The Pearl of California: a little-known park that will amaze you with its uniqueness and beauty - ForumDaily
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The Pearl of California: a little-known park that will amaze you with its uniqueness and beauty

Franklin Canyon Park is a gem hiding in plain sight. This is a national park, people can live here for years and never hear about it, much less visit it. The publication told in more detail Mercury News.

Photo: Shutterstock

Located at 2600 Franklin Canyon Drive in Beverly Hills, California, it is open from 07:00 to 19:00 seven days a week with free admission. It consists of five miles (8 km) of trails across 600 acres (242 ha). From the San Fernando Valley, turn south onto Coldwater Canyon Boulevard until you reach Mulholland Drive. Continue straight across Mulholland and continue down the sloping road that leads into the canyon, where you will see picnic tables on your left at the foot of the hill at the top of which is the nature center.

You can find trails leading to the water where ducks, turtles and koi tend to congregate. At the end of the road, you will see the Franklin Canyon Ranch, which consists of a large lawn with a trail behind it that leads up a steep slope into rolling hills with panoramic views.

Avocado trees grow at the edge of the grassy area at Franklin Canyon Ranch. One tree is half dead, but it currently has a bunch of more than 20 avocados growing on it, with fruits hanging from the crown of a nearby tree.

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These avocado trees are about 50 years old, if not more, and provide proof of their urban resilience despite extended periods of drought. While the productive life of deciduous fruit trees (peach, plum, apricot, apple) in our area rarely exceeds 30 years, avocados and citrus trees often bear fruit for more than half a century.

Near the lower edge of the lawn along Franklin Canyon Drive you can find some great wild grapes (VItis girdiana). It is also known as a southern California variety because this is where it grows wild, as opposed to the California grape (Vitis californica), which is native to the northern part of the state. The main difference between the two species is geographical, as both bear black fruits that are edible not only for humans but also for animals.

Berry-loving birds such as Western Bluebirds and California Thrashers especially enjoy a bountiful harvest of grapes. However, Desert Grape does differ from its northern cousin in one major way - its soft, silvery foliage, which makes it an attractive ornamental plant. You can grow it into a lattice fence, trellis or gazebo where it will provide shade on hot summer days.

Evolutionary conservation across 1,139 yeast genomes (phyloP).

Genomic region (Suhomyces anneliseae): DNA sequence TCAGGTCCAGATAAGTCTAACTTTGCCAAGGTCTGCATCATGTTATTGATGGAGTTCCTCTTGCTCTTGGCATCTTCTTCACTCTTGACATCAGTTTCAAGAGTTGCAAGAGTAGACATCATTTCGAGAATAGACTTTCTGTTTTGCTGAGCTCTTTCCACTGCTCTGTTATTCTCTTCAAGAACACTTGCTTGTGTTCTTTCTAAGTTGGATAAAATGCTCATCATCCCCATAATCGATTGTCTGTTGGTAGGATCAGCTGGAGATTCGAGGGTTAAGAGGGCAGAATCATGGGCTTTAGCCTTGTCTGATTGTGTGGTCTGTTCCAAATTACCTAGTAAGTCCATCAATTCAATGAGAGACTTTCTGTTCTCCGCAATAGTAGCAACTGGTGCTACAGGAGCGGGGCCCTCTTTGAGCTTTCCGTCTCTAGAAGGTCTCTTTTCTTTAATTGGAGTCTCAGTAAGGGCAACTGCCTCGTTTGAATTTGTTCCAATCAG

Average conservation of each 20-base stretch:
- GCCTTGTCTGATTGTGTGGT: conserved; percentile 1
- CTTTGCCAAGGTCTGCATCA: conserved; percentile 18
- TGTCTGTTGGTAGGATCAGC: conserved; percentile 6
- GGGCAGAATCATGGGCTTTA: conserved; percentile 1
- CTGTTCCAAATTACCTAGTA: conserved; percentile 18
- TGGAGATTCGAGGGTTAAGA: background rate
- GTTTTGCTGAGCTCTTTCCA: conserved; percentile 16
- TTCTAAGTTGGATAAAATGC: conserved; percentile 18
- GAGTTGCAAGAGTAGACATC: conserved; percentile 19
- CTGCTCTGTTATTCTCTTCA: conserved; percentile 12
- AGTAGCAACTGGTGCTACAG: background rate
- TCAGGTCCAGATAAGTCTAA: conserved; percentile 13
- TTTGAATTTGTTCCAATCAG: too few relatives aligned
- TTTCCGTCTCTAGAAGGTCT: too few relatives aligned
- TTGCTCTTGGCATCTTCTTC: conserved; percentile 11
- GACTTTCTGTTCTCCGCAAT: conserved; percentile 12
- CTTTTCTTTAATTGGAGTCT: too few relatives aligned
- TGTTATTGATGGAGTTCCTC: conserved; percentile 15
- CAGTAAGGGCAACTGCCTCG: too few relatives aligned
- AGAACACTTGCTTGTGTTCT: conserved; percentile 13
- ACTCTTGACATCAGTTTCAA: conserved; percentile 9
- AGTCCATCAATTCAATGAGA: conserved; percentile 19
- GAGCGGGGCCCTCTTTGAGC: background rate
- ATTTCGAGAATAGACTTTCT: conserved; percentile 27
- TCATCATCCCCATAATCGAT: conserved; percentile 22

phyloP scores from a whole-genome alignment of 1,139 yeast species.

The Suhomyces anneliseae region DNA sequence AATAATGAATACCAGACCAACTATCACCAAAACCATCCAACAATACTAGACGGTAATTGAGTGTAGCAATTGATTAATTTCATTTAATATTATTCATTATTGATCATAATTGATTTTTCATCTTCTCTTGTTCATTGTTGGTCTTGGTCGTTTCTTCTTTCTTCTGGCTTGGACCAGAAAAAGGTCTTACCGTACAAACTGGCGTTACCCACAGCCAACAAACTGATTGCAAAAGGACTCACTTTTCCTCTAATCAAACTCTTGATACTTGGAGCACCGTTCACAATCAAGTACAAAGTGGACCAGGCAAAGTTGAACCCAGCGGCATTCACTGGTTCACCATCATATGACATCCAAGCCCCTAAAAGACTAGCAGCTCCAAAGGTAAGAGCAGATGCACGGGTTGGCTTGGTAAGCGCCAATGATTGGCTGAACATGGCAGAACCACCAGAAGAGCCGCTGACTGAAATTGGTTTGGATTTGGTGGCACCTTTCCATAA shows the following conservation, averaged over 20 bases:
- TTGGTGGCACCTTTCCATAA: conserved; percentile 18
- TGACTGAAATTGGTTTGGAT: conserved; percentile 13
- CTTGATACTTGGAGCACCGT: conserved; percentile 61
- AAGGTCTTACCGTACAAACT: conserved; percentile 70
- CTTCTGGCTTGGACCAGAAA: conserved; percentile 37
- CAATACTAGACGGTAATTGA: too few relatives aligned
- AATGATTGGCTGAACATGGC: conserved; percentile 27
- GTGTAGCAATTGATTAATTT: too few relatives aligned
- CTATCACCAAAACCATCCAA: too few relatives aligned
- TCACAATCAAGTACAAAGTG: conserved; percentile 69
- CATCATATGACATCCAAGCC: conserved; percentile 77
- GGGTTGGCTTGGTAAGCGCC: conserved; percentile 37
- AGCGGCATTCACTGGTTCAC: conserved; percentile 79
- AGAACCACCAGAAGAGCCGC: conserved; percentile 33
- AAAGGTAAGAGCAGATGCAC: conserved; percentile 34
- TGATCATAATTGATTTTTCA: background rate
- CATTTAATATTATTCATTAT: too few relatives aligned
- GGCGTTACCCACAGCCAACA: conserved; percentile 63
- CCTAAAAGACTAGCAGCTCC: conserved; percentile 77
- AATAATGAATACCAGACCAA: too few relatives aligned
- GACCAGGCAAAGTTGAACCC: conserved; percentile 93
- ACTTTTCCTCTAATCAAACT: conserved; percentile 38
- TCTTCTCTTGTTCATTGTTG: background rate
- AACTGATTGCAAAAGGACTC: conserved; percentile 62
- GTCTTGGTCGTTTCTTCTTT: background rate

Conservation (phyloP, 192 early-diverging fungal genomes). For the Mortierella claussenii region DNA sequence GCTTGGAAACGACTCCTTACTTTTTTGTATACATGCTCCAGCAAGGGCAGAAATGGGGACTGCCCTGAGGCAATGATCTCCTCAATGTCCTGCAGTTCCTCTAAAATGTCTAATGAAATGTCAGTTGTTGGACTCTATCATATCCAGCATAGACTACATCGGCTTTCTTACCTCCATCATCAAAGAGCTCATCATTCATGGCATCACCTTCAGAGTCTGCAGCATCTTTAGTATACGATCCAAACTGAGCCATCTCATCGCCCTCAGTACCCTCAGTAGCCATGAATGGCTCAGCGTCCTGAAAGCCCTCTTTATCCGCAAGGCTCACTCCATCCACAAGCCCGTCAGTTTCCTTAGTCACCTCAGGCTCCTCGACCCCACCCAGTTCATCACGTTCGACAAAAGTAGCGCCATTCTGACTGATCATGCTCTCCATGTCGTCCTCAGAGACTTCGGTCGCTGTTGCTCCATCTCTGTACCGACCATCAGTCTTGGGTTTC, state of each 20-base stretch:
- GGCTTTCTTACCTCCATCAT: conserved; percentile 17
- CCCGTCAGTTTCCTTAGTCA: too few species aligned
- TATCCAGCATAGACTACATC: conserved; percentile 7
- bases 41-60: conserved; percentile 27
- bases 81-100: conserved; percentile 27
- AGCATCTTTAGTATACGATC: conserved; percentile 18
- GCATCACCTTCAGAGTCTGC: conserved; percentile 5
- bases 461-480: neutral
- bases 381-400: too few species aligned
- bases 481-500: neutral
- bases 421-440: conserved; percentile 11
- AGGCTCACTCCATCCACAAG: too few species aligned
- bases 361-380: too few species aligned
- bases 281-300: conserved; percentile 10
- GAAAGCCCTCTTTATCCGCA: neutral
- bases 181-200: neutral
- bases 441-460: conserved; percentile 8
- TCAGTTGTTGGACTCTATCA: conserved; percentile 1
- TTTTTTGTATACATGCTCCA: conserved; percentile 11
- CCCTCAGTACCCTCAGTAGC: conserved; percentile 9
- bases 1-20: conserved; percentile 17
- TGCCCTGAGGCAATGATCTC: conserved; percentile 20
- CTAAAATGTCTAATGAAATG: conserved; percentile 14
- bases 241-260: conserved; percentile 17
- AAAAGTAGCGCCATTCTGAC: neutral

A hedge of dwarf olive trees, Little Ollie, is planted between the parking lot and the ranch. Little Ollie, a sterile olive with barely visible flowers, grows slowly to six feet (1,8 m) tall. Little Ollie also makes a great container plant. Most often it is planted as a hedge.

Speaking of olives, there is no better place in the country, perhaps in the world, to grow olives than Silmar in the San Fernando Valley. Proof of this is the fact that the world's largest olive grove was located here in the 1920s. It was 2000 acres (809 ha) and produced 50 gallons (000 liters) of olive oil. Keep in mind that olive trees should be planted several inches above ground level to provide perfect drainage for their roots. They should not be planted on the lawn because the regular watering that lawns require results in the growth of the soil fungus verticillium, which is fatal to them. No tree is more drought tolerant than the olive.

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Next to the trees mentioned above is a bee flower planting (Oenothera lindheimeri 'Siskiyou Pink'). It is a smart choice as it consumes a minimum of water, blooming cherry pink over a period of several months.

The lawn at Franklin Canyon Ranch is adorned with crimson pimpernel flowers (Anagallis arvensis). It is considered by some to be the most beautiful of all weeds, if you dare to call it a weed. The sudden appearance of the pimpernel in the garden causes amazement and exclamations of joy due to the tiny flowers of an unusual salmon orange color. Alas, this is an annual that dies soon after flowering.

The scarlet pimpernel is also masked, albeit in the reverse order. It seems to be the most obedient and friendly of plants, but contains toxins that are deadly to the animals that graze here. Growing conditions appear to affect its toxicity. Where it grows in a harsh, uncultivated environment, such as grassland, toxins are concentrated to a lethal degree, whereas in a cultivated garden it is a spicy vegetable that adds zest to your salad.

The nickname for the scarlet pimpernel is misleading, as its flowers are not scarlet, but the color of orange sherbet. As with most potentially poisonous plants, the constituents in the right dose are highly curative. Its genus name, Anagallis, comes from Anagelao, which means "laugh" in Greek, as it relieves the sadness that accompanies many illnesses.

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